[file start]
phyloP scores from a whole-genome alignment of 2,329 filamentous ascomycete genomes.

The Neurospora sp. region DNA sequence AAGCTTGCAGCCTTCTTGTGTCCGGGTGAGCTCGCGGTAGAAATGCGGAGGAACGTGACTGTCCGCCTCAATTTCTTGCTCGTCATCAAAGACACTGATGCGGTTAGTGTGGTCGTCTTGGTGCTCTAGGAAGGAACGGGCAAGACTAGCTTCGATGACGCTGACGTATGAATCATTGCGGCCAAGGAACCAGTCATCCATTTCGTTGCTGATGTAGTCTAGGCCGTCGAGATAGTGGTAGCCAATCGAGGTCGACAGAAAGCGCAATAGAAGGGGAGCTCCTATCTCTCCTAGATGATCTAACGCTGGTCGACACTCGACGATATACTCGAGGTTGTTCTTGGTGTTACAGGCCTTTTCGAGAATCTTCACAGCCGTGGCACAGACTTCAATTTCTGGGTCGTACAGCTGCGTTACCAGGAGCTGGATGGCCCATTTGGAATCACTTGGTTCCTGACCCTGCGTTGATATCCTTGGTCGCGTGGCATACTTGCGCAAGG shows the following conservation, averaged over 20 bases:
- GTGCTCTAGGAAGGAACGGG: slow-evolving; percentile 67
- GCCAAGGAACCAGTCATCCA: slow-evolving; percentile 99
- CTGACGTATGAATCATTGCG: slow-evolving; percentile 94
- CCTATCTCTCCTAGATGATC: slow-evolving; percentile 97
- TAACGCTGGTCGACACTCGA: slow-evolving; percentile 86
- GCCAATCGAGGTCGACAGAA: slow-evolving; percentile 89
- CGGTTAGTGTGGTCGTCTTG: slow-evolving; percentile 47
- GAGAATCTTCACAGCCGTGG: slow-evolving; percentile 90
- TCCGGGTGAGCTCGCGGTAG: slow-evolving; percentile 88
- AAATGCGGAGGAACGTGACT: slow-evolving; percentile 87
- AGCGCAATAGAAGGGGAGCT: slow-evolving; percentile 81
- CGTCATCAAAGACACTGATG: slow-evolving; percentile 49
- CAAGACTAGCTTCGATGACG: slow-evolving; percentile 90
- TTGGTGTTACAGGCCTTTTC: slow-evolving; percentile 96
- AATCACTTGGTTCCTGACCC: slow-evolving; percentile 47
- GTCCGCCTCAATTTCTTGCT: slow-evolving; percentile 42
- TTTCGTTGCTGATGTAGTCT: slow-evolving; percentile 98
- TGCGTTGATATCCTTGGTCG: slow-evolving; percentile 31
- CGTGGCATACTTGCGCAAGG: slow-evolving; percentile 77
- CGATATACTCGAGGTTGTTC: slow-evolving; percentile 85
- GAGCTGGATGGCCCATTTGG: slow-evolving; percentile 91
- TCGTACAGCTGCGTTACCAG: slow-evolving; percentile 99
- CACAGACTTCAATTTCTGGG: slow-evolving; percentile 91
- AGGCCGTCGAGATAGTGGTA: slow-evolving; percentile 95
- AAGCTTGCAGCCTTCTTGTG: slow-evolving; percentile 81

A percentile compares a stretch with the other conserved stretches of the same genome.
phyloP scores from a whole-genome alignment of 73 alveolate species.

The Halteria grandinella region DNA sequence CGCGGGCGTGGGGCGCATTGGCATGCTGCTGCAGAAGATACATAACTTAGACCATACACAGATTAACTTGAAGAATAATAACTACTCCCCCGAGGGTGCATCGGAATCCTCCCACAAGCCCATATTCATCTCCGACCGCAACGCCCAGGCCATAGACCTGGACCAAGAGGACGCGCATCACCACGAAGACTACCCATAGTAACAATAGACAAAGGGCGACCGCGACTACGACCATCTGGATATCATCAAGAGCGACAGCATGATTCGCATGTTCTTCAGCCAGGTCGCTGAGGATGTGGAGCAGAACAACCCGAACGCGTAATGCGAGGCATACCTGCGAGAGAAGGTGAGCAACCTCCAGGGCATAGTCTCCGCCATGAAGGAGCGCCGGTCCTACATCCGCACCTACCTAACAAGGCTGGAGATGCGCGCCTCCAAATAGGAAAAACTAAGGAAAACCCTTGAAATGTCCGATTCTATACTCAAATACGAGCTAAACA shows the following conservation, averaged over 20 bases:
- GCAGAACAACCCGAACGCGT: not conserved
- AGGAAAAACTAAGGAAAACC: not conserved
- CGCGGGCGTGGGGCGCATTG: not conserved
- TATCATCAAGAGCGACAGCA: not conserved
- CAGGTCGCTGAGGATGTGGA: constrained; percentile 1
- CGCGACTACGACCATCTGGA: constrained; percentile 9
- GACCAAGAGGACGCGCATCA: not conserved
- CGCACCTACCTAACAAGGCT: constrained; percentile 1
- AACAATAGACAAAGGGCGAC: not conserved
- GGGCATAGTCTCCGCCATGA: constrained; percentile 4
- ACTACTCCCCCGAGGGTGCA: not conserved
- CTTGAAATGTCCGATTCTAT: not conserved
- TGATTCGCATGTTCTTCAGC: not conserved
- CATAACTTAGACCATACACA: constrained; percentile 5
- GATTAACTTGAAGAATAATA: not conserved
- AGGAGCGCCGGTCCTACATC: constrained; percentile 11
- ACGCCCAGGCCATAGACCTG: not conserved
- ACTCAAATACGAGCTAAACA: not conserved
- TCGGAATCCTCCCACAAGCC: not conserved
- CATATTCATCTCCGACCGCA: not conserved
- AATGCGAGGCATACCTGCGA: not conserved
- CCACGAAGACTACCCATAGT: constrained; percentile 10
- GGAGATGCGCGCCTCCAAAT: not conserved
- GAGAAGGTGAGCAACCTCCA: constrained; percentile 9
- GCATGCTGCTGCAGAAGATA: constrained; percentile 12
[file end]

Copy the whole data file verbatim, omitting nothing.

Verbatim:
phyloP scores from a whole-genome alignment of 2,329 filamentous ascomycete genomes.

The Neurospora sp. region DNA sequence AAGCTTGCAGCCTTCTTGTGTCCGGGTGAGCTCGCGGTAGAAATGCGGAGGAACGTGACTGTCCGCCTCAATTTCTTGCTCGTCATCAAAGACACTGATGCGGTTAGTGTGGTCGTCTTGGTGCTCTAGGAAGGAACGGGCAAGACTAGCTTCGATGACGCTGACGTATGAATCATTGCGGCCAAGGAACCAGTCATCCATTTCGTTGCTGATGTAGTCTAGGCCGTCGAGATAGTGGTAGCCAATCGAGGTCGACAGAAAGCGCAATAGAAGGGGAGCTCCTATCTCTCCTAGATGATCTAACGCTGGTCGACACTCGACGATATACTCGAGGTTGTTCTTGGTGTTACAGGCCTTTTCGAGAATCTTCACAGCCGTGGCACAGACTTCAATTTCTGGGTCGTACAGCTGCGTTACCAGGAGCTGGATGGCCCATTTGGAATCACTTGGTTCCTGACCCTGCGTTGATATCCTTGGTCGCGTGGCATACTTGCGCAAGG shows the following conservation, averaged over 20 bases:
- GTGCTCTAGGAAGGAACGGG: slow-evolving; percentile 67
- GCCAAGGAACCAGTCATCCA: slow-evolving; percentile 99
- CTGACGTATGAATCATTGCG: slow-evolving; percentile 94
- CCTATCTCTCCTAGATGATC: slow-evolving; percentile 97
- TAACGCTGGTCGACACTCGA: slow-evolving; percentile 86
- GCCAATCGAGGTCGACAGAA: slow-evolving; percentile 89
- CGGTTAGTGTGGTCGTCTTG: slow-evolving; percentile 47
- GAGAATCTTCACAGCCGTGG: slow-evolving; percentile 90
- TCCGGGTGAGCTCGCGGTAG: slow-evolving; percentile 88
- AAATGCGGAGGAACGTGACT: slow-evolving; percentile 87
- AGCGCAATAGAAGGGGAGCT: slow-evolving; percentile 81
- CGTCATCAAAGACACTGATG: slow-evolving; percentile 49
- CAAGACTAGCTTCGATGACG: slow-evolving; percentile 90
- TTGGTGTTACAGGCCTTTTC: slow-evolving; percentile 96
- AATCACTTGGTTCCTGACCC: slow-evolving; percentile 47
- GTCCGCCTCAATTTCTTGCT: slow-evolving; percentile 42
- TTTCGTTGCTGATGTAGTCT: slow-evolving; percentile 98
- TGCGTTGATATCCTTGGTCG: slow-evolving; percentile 31
- CGTGGCATACTTGCGCAAGG: slow-evolving; percentile 77
- CGATATACTCGAGGTTGTTC: slow-evolving; percentile 85
- GAGCTGGATGGCCCATTTGG: slow-evolving; percentile 91
- TCGTACAGCTGCGTTACCAG: slow-evolving; percentile 99
- CACAGACTTCAATTTCTGGG: slow-evolving; percentile 91
- AGGCCGTCGAGATAGTGGTA: slow-evolving; percentile 95
- AAGCTTGCAGCCTTCTTGTG: slow-evolving; percentile 81

A percentile compares a stretch with the other conserved stretches of the same genome.
phyloP scores from a whole-genome alignment of 73 alveolate species.

The Halteria grandinella region DNA sequence CGCGGGCGTGGGGCGCATTGGCATGCTGCTGCAGAAGATACATAACTTAGACCATACACAGATTAACTTGAAGAATAATAACTACTCCCCCGAGGGTGCATCGGAATCCTCCCACAAGCCCATATTCATCTCCGACCGCAACGCCCAGGCCATAGACCTGGACCAAGAGGACGCGCATCACCACGAAGACTACCCATAGTAACAATAGACAAAGGGCGACCGCGACTACGACCATCTGGATATCATCAAGAGCGACAGCATGATTCGCATGTTCTTCAGCCAGGTCGCTGAGGATGTGGAGCAGAACAACCCGAACGCGTAATGCGAGGCATACCTGCGAGAGAAGGTGAGCAACCTCCAGGGCATAGTCTCCGCCATGAAGGAGCGCCGGTCCTACATCCGCACCTACCTAACAAGGCTGGAGATGCGCGCCTCCAAATAGGAAAAACTAAGGAAAACCCTTGAAATGTCCGATTCTATACTCAAATACGAGCTAAACA shows the following conservation, averaged over 20 bases:
- GCAGAACAACCCGAACGCGT: not conserved
- AGGAAAAACTAAGGAAAACC: not conserved
- CGCGGGCGTGGGGCGCATTG: not conserved
- TATCATCAAGAGCGACAGCA: not conserved
- CAGGTCGCTGAGGATGTGGA: constrained; percentile 1
- CGCGACTACGACCATCTGGA: constrained; percentile 9
- GACCAAGAGGACGCGCATCA: not conserved
- CGCACCTACCTAACAAGGCT: constrained; percentile 1
- AACAATAGACAAAGGGCGAC: not conserved
- GGGCATAGTCTCCGCCATGA: constrained; percentile 4
- ACTACTCCCCCGAGGGTGCA: not conserved
- CTTGAAATGTCCGATTCTAT: not conserved
- TGATTCGCATGTTCTTCAGC: not conserved
- CATAACTTAGACCATACACA: constrained; percentile 5
- GATTAACTTGAAGAATAATA: not conserved
- AGGAGCGCCGGTCCTACATC: constrained; percentile 11
- ACGCCCAGGCCATAGACCTG: not conserved
- ACTCAAATACGAGCTAAACA: not conserved
- TCGGAATCCTCCCACAAGCC: not conserved
- CATATTCATCTCCGACCGCA: not conserved
- AATGCGAGGCATACCTGCGA: not conserved
- CCACGAAGACTACCCATAGT: constrained; percentile 10
- GGAGATGCGCGCCTCCAAAT: not conserved
- GAGAAGGTGAGCAACCTCCA: constrained; percentile 9
- GCATGCTGCTGCAGAAGATA: constrained; percentile 12